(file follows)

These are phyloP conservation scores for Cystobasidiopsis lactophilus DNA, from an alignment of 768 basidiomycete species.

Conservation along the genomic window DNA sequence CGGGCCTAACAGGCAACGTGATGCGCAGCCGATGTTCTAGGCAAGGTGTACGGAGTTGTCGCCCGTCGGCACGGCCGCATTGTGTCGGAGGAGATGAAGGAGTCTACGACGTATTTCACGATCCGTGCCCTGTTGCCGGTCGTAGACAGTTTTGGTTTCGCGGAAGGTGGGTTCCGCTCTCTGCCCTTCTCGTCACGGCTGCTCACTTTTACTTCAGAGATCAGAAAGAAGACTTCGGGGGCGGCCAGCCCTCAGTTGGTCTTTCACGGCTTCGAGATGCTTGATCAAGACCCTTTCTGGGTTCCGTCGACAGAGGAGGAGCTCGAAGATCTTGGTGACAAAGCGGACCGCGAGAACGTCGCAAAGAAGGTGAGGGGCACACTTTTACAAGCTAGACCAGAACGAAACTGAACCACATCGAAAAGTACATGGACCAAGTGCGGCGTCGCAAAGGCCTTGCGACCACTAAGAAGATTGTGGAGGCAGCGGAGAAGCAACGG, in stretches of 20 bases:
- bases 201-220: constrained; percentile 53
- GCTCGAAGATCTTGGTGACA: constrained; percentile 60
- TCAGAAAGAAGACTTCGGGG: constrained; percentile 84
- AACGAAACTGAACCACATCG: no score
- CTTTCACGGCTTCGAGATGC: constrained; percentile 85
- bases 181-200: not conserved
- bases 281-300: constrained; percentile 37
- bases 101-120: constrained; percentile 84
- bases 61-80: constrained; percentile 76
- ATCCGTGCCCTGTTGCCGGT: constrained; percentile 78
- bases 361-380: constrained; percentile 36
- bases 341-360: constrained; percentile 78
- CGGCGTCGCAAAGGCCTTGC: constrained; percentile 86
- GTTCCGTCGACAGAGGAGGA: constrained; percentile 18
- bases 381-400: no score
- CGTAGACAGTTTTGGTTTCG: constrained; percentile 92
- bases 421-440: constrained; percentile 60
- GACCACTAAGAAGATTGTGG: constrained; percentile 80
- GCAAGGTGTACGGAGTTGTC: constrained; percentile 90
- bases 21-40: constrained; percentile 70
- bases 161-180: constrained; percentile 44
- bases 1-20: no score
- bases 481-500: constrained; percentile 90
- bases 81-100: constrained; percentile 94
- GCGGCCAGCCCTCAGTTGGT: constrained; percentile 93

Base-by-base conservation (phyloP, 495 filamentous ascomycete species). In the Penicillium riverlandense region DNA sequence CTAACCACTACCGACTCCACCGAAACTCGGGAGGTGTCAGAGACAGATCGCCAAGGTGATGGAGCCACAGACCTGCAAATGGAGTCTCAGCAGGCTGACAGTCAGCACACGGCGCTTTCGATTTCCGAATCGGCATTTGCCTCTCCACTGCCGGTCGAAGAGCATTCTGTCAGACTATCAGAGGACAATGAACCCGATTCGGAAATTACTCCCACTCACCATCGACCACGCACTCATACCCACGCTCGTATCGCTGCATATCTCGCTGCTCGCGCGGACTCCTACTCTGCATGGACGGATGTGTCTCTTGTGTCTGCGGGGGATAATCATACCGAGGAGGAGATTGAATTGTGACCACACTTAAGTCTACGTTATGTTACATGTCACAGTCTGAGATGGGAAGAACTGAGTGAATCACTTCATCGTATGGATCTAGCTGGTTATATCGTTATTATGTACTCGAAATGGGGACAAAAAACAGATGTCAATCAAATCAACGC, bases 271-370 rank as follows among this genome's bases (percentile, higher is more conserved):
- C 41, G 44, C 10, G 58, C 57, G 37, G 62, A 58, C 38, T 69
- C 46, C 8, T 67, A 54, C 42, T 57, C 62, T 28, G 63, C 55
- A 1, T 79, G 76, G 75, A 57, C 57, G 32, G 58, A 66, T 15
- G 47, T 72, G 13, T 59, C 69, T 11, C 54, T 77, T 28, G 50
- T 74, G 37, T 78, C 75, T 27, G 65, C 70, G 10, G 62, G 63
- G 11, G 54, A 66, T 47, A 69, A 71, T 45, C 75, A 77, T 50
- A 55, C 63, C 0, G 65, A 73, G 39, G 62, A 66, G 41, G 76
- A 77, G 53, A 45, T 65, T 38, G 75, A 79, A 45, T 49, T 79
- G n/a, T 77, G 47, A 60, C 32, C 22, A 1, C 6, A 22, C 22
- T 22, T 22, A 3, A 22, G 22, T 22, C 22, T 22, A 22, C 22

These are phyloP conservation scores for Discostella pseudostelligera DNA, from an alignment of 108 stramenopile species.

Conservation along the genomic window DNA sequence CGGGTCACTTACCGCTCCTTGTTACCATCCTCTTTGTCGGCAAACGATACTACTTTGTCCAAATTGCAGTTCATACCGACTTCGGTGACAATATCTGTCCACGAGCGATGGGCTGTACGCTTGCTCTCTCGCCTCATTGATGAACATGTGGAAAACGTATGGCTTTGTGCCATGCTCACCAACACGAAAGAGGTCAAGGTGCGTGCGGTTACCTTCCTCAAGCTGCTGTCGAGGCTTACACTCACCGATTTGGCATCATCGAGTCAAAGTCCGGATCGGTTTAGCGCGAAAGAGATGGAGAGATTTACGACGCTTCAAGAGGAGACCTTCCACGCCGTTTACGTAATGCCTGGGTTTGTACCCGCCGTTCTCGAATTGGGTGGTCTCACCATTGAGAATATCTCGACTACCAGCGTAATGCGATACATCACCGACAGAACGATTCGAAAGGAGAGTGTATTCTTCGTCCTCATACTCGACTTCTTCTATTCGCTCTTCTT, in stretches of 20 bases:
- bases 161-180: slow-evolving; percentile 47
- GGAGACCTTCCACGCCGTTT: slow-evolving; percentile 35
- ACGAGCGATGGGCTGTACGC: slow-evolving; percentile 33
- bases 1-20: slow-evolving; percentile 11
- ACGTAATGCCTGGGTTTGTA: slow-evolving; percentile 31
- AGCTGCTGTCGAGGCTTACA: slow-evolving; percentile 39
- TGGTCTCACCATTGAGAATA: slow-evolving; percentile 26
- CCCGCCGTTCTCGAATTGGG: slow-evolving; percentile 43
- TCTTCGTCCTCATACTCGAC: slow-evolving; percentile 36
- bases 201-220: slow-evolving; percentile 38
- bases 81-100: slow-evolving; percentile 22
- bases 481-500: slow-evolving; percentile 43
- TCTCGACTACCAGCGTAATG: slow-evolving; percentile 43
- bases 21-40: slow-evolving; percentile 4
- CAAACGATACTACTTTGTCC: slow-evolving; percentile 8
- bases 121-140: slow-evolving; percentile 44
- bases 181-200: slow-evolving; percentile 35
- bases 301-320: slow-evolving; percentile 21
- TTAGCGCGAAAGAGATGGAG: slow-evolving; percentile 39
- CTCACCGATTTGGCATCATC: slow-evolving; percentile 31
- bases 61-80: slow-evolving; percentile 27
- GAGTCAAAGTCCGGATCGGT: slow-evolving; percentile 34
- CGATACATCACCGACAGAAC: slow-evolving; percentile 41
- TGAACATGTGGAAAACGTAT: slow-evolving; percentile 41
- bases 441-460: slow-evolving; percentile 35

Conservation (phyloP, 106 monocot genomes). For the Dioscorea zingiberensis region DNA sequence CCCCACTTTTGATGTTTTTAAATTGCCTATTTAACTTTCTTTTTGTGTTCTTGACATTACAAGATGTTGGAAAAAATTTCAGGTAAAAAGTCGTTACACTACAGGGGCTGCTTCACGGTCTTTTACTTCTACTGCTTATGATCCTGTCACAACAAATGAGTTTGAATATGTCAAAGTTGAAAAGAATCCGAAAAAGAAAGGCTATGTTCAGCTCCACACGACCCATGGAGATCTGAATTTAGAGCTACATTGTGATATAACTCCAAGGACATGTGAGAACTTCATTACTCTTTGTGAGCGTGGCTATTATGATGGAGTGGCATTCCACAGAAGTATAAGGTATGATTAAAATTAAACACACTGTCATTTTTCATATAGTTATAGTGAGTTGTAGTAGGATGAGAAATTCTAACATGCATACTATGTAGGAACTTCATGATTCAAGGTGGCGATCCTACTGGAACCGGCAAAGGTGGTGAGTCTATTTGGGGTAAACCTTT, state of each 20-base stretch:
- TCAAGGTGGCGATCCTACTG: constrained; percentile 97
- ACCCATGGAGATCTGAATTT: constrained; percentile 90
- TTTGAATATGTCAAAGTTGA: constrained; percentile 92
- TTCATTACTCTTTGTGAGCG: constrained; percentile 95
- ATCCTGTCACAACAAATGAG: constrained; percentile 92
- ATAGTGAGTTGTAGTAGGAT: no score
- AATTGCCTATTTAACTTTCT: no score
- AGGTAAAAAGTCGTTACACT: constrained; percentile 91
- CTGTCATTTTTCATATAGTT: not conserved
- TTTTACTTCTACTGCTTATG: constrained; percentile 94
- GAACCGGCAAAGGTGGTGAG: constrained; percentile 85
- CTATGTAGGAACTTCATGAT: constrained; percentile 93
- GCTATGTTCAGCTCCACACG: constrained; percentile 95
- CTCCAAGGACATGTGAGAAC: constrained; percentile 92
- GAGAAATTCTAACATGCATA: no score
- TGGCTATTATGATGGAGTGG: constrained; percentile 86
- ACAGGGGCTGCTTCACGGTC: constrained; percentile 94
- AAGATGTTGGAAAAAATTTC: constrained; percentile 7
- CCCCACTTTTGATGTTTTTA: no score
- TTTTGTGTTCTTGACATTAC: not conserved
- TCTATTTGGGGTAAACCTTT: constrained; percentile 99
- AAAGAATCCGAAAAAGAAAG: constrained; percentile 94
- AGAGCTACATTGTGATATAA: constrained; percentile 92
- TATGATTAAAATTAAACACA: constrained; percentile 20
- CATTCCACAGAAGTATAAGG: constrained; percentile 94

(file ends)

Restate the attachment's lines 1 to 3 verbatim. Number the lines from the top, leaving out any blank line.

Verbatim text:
These are phyloP conservation scores for Cystobasidiopsis lactophilus DNA, from an alignment of 768 basidiomycete species.

Conservation along the genomic window DNA sequence CGGGCCTAACAGGCAACGTGATGCGCAGCCGATGTTCTAGGCAAGGTGTACGGAGTTGTCGCCCGTCGGCACGGCCGCATTGTGTCGGAGGAGATGAAGGAGTCTACGACGTATTTCACGATCCGTGCCCTGTTGCCGGTCGTAGACAGTTTTGGTTTCGCGGAAGGTGGGTTCCGCTCTCTGCCCTTCTCGTCACGGCTGCTCACTTTTACTTCAGAGATCAGAAAGAAGACTTCGGGGGCGGCCAGCCCTCAGTTGGTCTTTCACGGCTTCGAGATGCTTGATCAAGACCCTTTCTGGGTTCCGTCGACAGAGGAGGAGCTCGAAGATCTTGGTGACAAAGCGGACCGCGAGAACGTCGCAAAGAAGGTGAGGGGCACACTTTTACAAGCTAGACCAGAACGAAACTGAACCACATCGAAAAGTACATGGACCAAGTGCGGCGTCGCAAAGGCCTTGCGACCACTAAGAAGATTGTGGAGGCAGCGGAGAAGCAACGG, in stretches of 20 bases:
- bases 201-220: constrained; percentile 53